Transportation Alternatives based this answer on statistics. 63.2% of households in the neighborhood do not own a car, and only 9.5% of people in the area drive to work alone. Siena College polling shows that 87% Brooklyn voters support taking away parking to enhance crosswalk safety. 71% of Brooklyn voters support bike lanes. Data from the NYPD shows streets with protected bike lanes lead to a 15% reduction in all crashes with injuries and a 21% reduction in pedestrian injuries. This is especially important because the neighborhood has some of the highest number of cyclists in the city.  According to the Department of Transportation, 23% of residents ride their bike at least once a month, which is the 2nd highest percentage in Brooklyn and fifth highest citywide.

The corridor being redesigned is also a designated Vision Zero Priority Area because of the number of crashes. There have been 27 pedestrian injuries and 20 bicyclist injuries between 2014 and 2018 on Meeker Avenue, according to the DOT, ranking it in the top third of Brooklyn corridors. According to NYC Crash Mapper, in the past five years, there have been 1301 crashes along the Meeker corridor, including 5 fatalities and 1,813 injuries. 

After progress stalled again in 2020 during the COVID-19 pandemic, the Department of Transportation continued planning sessions. In November of 2020, the DOT moved forward with a plan to add paid parking spots under the Expressway. This plan received overwhelming pushback and was put on hold. The Department of Transportation then presented a new plan with more pedestrian and bike space to the community board a few months ago in May 2021.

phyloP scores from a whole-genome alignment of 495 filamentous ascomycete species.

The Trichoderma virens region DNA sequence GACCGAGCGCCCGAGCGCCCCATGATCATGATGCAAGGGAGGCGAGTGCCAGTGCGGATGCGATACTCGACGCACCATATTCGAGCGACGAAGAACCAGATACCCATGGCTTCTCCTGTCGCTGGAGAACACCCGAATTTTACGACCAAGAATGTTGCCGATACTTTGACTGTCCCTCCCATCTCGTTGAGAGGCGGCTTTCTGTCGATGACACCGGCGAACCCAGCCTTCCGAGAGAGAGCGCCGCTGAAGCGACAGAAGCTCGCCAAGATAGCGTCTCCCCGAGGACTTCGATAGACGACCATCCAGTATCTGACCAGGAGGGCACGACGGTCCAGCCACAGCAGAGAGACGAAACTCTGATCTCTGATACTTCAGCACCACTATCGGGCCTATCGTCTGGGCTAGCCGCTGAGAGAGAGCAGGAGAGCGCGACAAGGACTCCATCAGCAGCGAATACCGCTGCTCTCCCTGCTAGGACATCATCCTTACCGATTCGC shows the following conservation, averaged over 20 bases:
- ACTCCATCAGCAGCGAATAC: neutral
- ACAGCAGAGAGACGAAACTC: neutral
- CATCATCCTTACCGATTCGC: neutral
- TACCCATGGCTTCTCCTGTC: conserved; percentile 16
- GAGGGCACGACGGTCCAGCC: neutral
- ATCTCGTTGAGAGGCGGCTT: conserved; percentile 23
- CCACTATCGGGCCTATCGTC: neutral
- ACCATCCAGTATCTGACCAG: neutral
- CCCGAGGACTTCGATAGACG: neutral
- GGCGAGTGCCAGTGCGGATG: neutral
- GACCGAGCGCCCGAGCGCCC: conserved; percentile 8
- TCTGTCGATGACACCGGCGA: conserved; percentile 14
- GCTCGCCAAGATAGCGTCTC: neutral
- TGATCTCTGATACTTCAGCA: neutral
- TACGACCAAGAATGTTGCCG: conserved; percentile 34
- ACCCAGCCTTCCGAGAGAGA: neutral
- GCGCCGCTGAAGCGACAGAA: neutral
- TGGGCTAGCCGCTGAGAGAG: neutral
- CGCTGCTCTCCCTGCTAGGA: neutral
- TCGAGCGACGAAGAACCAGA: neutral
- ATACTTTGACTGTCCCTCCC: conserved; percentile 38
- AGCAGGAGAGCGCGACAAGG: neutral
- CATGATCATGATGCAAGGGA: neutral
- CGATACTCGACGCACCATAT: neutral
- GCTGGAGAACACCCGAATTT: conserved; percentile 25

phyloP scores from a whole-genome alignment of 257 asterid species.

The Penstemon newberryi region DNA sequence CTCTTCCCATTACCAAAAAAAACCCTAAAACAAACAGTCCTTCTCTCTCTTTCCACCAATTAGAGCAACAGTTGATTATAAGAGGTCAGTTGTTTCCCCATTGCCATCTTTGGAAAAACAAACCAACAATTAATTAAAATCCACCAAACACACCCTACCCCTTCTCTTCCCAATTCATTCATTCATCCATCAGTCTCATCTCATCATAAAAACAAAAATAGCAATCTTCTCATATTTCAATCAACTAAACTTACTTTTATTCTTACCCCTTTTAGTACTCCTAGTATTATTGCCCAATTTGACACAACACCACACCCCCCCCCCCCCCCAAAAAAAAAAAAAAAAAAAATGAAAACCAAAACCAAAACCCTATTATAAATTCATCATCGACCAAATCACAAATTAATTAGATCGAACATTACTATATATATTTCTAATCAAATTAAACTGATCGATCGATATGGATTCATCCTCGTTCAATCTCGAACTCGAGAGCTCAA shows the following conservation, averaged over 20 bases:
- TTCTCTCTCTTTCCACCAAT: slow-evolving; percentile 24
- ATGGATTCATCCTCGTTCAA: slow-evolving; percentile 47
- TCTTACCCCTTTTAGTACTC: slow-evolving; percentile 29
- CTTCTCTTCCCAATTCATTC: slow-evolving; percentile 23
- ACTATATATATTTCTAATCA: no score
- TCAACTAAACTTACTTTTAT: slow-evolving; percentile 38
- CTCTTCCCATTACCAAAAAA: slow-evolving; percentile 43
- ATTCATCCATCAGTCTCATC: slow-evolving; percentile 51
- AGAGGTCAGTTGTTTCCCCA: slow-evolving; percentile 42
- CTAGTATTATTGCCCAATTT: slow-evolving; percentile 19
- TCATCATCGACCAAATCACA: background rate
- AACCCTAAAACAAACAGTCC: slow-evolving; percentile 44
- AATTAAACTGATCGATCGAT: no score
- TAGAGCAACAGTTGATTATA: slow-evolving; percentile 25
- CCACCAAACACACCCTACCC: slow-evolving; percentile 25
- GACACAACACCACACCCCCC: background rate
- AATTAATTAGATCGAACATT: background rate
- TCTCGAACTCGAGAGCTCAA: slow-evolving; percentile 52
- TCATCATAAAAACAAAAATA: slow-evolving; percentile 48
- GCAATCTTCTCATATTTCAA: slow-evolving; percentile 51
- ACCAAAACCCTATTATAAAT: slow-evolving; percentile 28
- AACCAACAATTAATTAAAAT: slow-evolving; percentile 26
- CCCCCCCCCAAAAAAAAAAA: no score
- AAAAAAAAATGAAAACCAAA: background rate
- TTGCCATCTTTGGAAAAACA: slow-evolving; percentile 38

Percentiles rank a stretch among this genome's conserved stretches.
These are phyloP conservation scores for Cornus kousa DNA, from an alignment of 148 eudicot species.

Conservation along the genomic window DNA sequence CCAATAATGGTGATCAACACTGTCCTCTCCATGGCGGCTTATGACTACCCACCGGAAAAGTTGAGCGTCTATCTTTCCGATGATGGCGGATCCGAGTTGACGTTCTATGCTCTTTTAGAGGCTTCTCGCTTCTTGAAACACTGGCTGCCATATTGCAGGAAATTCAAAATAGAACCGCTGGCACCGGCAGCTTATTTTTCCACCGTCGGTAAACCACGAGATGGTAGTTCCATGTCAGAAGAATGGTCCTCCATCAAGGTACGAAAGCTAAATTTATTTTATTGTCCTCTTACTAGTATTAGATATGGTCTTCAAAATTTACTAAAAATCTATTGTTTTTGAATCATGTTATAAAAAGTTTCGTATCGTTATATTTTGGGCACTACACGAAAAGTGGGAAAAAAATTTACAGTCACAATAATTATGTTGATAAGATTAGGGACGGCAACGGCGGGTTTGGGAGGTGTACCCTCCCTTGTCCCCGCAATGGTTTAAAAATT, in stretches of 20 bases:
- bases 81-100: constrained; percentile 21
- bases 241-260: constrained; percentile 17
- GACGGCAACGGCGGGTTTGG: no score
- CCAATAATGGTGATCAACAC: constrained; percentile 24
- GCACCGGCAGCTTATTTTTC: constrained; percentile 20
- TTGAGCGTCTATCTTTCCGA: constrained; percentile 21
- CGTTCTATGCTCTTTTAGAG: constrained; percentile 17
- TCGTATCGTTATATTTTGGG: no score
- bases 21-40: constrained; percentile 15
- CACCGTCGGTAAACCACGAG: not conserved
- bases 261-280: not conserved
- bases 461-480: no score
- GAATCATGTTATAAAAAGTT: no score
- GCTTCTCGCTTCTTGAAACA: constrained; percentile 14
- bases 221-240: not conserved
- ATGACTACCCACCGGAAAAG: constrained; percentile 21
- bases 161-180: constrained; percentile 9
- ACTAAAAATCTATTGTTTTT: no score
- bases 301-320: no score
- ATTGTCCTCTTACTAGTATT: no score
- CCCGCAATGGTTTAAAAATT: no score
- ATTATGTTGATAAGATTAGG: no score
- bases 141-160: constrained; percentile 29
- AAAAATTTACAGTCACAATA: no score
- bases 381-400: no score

The Department of Transportation’s plan is currently moving forward with an 8 foot wide bike lane and an 8 foot wide pedestrian path, plus a redesign of the intersection and crosswalk. They have also agreed to survey street lighting. 

A rendering from DOT of the bike lanes and sidewalks.
Another rendering from DOT of the parking spaces and bike lanes.

The Department of Transportation’s current plan does not include the Make Meeker Move Coalition’s third priority of adding a park or green space. In the proposal, the DOT added a section called “Future Opportunities” where it states they will explore “capacity building for public amenities.” Not everyone is completely satisfied with the fact that green space has been left out, but most still support the plan because the safety improvements are a top priority. 

“I am eager to see even better improvements in the future,” said Kevin LaCherra, a coordinator in the Make Meeker Move Coalition. “There is a deep need for green infrastructure in that area. But, first and foremost is the safety aspect and that is what this plan does.” LaCherra went on to explain his vision for the future, which would include anything from basketball courts and skate parks to dog runs and possibly outdoor theater. 

A tweet from Transportation Alternatives showing the start of the bike lane implementation.

The Department of Transportation recently commenced the Make Meeker Move project with the removal of parking spaces and prepping of bike lanes under the Kosciuszko Bridge. Brian Zumhagen, a representative from the Department of Transportation said that DOT is  “completing these improvements in stages, with work now underway that includes repaving, additional signals and some concrete work. We expect portions of the project to open next spring.”